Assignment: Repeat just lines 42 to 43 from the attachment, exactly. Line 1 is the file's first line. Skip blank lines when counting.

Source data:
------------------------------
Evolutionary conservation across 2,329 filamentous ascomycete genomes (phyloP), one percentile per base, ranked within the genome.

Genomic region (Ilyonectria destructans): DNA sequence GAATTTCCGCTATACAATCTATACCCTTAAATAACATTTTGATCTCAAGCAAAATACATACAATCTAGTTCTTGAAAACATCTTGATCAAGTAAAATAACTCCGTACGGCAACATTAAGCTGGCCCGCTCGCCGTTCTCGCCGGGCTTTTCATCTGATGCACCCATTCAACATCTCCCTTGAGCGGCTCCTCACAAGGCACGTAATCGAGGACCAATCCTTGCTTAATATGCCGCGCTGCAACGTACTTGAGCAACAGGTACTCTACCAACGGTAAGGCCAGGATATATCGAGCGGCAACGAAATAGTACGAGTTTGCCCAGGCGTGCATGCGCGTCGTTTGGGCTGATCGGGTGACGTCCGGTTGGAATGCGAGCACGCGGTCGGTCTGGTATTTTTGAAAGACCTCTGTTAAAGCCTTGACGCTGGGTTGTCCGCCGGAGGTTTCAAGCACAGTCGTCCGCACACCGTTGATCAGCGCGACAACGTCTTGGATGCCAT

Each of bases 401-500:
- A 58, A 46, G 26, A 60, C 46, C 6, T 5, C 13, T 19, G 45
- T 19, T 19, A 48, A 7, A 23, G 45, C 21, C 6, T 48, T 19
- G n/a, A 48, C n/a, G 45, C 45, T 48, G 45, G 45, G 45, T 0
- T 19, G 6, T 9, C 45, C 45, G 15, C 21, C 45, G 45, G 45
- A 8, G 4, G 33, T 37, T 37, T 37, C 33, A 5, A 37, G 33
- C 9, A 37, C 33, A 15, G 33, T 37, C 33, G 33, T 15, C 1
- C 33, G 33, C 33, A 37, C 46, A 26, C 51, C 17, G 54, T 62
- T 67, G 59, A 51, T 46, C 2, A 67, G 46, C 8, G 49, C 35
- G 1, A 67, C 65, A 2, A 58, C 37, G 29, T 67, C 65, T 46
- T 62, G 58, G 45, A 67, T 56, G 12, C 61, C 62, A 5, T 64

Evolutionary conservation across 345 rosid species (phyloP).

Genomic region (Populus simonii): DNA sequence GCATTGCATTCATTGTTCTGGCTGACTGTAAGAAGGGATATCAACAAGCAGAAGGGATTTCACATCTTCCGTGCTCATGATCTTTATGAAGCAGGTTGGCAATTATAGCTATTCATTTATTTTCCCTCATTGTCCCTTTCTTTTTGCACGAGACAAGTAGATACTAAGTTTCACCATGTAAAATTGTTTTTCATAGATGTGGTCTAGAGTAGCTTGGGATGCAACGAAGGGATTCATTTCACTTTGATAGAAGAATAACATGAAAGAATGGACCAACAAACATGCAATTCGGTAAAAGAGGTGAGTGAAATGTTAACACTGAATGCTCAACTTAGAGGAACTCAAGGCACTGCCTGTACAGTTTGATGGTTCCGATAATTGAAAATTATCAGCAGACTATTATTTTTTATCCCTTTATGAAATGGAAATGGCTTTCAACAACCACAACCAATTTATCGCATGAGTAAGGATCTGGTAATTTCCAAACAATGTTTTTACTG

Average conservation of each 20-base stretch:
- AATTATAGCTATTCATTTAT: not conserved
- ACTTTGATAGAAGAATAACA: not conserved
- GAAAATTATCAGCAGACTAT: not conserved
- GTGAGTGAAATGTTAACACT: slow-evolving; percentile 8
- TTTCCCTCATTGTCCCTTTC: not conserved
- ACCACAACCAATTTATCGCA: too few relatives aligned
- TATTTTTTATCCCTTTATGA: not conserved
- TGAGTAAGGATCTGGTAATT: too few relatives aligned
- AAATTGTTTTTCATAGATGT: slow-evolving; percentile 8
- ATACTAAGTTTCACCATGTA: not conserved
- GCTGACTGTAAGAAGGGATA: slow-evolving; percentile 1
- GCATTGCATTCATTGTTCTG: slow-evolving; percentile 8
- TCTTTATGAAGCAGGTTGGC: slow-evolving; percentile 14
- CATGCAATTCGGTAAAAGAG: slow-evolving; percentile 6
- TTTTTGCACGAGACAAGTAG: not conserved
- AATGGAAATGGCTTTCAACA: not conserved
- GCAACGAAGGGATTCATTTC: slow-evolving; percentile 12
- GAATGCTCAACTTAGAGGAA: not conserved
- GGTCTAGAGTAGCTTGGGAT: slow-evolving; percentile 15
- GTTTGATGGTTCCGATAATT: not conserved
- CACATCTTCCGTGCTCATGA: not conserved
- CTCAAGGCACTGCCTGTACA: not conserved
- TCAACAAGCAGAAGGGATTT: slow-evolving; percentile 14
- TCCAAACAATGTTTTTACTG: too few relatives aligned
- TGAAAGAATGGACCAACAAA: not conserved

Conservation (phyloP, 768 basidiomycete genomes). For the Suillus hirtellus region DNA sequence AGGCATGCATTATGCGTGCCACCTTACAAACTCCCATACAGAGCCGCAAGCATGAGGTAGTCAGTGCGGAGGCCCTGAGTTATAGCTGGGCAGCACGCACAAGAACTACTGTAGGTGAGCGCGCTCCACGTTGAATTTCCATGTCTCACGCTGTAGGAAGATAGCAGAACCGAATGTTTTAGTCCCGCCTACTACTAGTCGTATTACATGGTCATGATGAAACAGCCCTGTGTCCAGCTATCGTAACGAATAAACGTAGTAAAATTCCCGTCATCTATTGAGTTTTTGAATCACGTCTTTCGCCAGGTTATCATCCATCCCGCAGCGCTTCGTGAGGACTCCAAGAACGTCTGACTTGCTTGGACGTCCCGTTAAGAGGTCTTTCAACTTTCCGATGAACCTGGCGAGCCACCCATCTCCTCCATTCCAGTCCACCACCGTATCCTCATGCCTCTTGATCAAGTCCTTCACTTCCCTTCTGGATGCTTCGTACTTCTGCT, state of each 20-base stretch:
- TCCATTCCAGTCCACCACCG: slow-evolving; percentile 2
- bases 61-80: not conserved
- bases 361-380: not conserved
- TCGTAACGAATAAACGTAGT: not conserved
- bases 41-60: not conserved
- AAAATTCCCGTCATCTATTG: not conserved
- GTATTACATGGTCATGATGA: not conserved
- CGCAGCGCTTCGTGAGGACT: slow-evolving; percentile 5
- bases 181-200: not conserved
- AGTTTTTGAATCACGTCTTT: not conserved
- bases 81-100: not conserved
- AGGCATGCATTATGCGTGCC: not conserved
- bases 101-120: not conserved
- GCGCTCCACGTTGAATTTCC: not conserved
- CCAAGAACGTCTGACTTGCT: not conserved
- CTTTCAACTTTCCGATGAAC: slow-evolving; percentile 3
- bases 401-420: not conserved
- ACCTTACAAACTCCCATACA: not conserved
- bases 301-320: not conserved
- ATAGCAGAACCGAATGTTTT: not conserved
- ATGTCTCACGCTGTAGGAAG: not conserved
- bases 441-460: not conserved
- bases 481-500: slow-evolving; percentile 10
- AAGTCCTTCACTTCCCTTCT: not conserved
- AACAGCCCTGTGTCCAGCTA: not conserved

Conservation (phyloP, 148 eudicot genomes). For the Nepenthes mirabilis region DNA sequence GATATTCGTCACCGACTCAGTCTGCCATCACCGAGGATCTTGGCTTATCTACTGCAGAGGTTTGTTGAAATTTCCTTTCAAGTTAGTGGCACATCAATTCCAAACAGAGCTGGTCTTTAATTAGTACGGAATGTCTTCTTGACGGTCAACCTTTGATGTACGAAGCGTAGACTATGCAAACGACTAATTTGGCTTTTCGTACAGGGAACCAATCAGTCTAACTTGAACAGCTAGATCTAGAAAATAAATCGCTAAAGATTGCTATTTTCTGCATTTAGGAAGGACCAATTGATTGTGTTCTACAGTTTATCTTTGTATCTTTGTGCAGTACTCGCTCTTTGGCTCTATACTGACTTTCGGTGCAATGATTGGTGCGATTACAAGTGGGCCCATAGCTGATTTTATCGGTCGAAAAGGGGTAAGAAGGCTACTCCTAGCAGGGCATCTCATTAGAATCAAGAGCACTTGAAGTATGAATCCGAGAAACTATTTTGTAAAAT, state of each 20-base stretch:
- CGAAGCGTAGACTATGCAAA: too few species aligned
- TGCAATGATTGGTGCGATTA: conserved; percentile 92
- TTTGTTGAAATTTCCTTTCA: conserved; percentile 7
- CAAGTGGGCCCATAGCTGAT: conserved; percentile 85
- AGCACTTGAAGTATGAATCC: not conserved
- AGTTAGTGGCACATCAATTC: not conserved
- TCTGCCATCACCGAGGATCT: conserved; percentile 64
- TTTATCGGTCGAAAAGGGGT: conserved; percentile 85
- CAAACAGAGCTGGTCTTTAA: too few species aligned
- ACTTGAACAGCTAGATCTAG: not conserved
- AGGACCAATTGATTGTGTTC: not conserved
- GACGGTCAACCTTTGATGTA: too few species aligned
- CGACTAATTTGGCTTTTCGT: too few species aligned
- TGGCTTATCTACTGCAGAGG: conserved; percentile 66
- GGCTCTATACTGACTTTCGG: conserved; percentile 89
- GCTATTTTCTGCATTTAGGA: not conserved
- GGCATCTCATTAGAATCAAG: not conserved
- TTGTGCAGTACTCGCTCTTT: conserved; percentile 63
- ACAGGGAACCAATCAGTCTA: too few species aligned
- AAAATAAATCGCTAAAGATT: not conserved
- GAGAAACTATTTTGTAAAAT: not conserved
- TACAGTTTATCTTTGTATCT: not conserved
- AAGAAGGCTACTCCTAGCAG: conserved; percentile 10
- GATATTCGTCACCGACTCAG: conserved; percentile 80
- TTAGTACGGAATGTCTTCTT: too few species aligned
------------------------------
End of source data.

Conservation (phyloP, 768 basidiomycete genomes). For the Suillus hirtellus region DNA sequence AGGCATGCATTATGCGTGCCACCTTACAAACTCCCATACAGAGCCGCAAGCATGAGGTAGTCAGTGCGGAGGCCCTGAGTTATAGCTGGGCAGCACGCACAAGAACTACTGTAGGTGAGCGCGCTCCACGTTGAATTTCCATGTCTCACGCTGTAGGAAGATAGCAGAACCGAATGTTTTAGTCCCGCCTACTACTAGTCGTATTACATGGTCATGATGAAACAGCCCTGTGTCCAGCTATCGTAACGAATAAACGTAGTAAAATTCCCGTCATCTATTGAGTTTTTGAATCACGTCTTTCGCCAGGTTATCATCCATCCCGCAGCGCTTCGTGAGGACTCCAAGAACGTCTGACTTGCTTGGACGTCCCGTTAAGAGGTCTTTCAACTTTCCGATGAACCTGGCGAGCCACCCATCTCCTCCATTCCAGTCCACCACCGTATCCTCATGCCTCTTGATCAAGTCCTTCACTTCCCTTCTGGATGCTTCGTACTTCTGCT, state of each 20-base stretch:
- TCCATTCCAGTCCACCACCG: slow-evolving; percentile 2